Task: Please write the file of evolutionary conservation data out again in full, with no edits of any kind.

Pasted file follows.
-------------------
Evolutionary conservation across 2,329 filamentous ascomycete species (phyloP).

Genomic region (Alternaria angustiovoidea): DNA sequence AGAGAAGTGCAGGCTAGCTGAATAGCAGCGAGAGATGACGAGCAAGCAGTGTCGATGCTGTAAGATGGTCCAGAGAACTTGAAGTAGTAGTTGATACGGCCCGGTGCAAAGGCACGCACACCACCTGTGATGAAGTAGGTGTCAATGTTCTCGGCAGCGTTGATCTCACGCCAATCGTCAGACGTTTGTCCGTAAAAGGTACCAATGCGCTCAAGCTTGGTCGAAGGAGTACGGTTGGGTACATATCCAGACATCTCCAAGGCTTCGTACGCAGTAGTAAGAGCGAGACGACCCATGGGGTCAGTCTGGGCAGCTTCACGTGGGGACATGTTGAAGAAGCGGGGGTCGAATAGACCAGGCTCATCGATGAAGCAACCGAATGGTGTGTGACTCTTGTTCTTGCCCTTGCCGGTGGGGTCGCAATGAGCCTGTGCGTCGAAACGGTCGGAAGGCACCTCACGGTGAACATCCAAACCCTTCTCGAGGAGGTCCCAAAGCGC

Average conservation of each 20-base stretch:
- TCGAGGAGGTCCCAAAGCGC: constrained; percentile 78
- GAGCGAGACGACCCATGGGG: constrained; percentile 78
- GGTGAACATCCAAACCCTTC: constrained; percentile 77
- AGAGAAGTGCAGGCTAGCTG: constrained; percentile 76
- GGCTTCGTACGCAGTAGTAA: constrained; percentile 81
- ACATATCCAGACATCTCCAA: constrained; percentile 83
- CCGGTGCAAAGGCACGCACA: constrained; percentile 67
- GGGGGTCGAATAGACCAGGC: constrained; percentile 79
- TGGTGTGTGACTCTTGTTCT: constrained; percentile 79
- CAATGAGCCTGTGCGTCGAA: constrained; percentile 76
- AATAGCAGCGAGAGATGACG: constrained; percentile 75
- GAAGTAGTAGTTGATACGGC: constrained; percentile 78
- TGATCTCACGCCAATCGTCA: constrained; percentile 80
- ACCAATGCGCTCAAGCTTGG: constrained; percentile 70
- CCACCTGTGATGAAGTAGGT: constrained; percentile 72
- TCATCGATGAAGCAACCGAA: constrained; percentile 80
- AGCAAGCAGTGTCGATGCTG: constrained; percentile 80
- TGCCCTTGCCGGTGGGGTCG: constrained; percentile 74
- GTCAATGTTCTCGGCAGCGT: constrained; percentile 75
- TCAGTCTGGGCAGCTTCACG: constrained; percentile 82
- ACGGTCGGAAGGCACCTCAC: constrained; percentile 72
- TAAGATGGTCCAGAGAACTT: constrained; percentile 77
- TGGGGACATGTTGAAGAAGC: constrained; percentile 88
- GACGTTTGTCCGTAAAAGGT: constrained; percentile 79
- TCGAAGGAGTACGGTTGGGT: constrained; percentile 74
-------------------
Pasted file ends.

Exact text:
Evolutionary conservation across 2,329 filamentous ascomycete species (phyloP).

Genomic region (Alternaria angustiovoidea): DNA sequence AGAGAAGTGCAGGCTAGCTGAATAGCAGCGAGAGATGACGAGCAAGCAGTGTCGATGCTGTAAGATGGTCCAGAGAACTTGAAGTAGTAGTTGATACGGCCCGGTGCAAAGGCACGCACACCACCTGTGATGAAGTAGGTGTCAATGTTCTCGGCAGCGTTGATCTCACGCCAATCGTCAGACGTTTGTCCGTAAAAGGTACCAATGCGCTCAAGCTTGGTCGAAGGAGTACGGTTGGGTACATATCCAGACATCTCCAAGGCTTCGTACGCAGTAGTAAGAGCGAGACGACCCATGGGGTCAGTCTGGGCAGCTTCACGTGGGGACATGTTGAAGAAGCGGGGGTCGAATAGACCAGGCTCATCGATGAAGCAACCGAATGGTGTGTGACTCTTGTTCTTGCCCTTGCCGGTGGGGTCGCAATGAGCCTGTGCGTCGAAACGGTCGGAAGGCACCTCACGGTGAACATCCAAACCCTTCTCGAGGAGGTCCCAAAGCGC

Average conservation of each 20-base stretch:
- TCGAGGAGGTCCCAAAGCGC: constrained; percentile 78
- GAGCGAGACGACCCATGGGG: constrained; percentile 78
- GGTGAACATCCAAACCCTTC: constrained; percentile 77
- AGAGAAGTGCAGGCTAGCTG: constrained; percentile 76
- GGCTTCGTACGCAGTAGTAA: constrained; percentile 81
- ACATATCCAGACATCTCCAA: constrained; percentile 83
- CCGGTGCAAAGGCACGCACA: constrained; percentile 67
- GGGGGTCGAATAGACCAGGC: constrained; percentile 79
- TGGTGTGTGACTCTTGTTCT: constrained; percentile 79
- CAATGAGCCTGTGCGTCGAA: constrained; percentile 76
- AATAGCAGCGAGAGATGACG: constrained; percentile 75
- GAAGTAGTAGTTGATACGGC: constrained; percentile 78
- TGATCTCACGCCAATCGTCA: constrained; percentile 80
- ACCAATGCGCTCAAGCTTGG: constrained; percentile 70
- CCACCTGTGATGAAGTAGGT: constrained; percentile 72
- TCATCGATGAAGCAACCGAA: constrained; percentile 80
- AGCAAGCAGTGTCGATGCTG: constrained; percentile 80
- TGCCCTTGCCGGTGGGGTCG: constrained; percentile 74
- GTCAATGTTCTCGGCAGCGT: constrained; percentile 75
- TCAGTCTGGGCAGCTTCACG: constrained; percentile 82
- ACGGTCGGAAGGCACCTCAC: constrained; percentile 72
- TAAGATGGTCCAGAGAACTT: constrained; percentile 77
- TGGGGACATGTTGAAGAAGC: constrained; percentile 88
- GACGTTTGTCCGTAAAAGGT: constrained; percentile 79
- TCGAAGGAGTACGGTTGGGT: constrained; percentile 74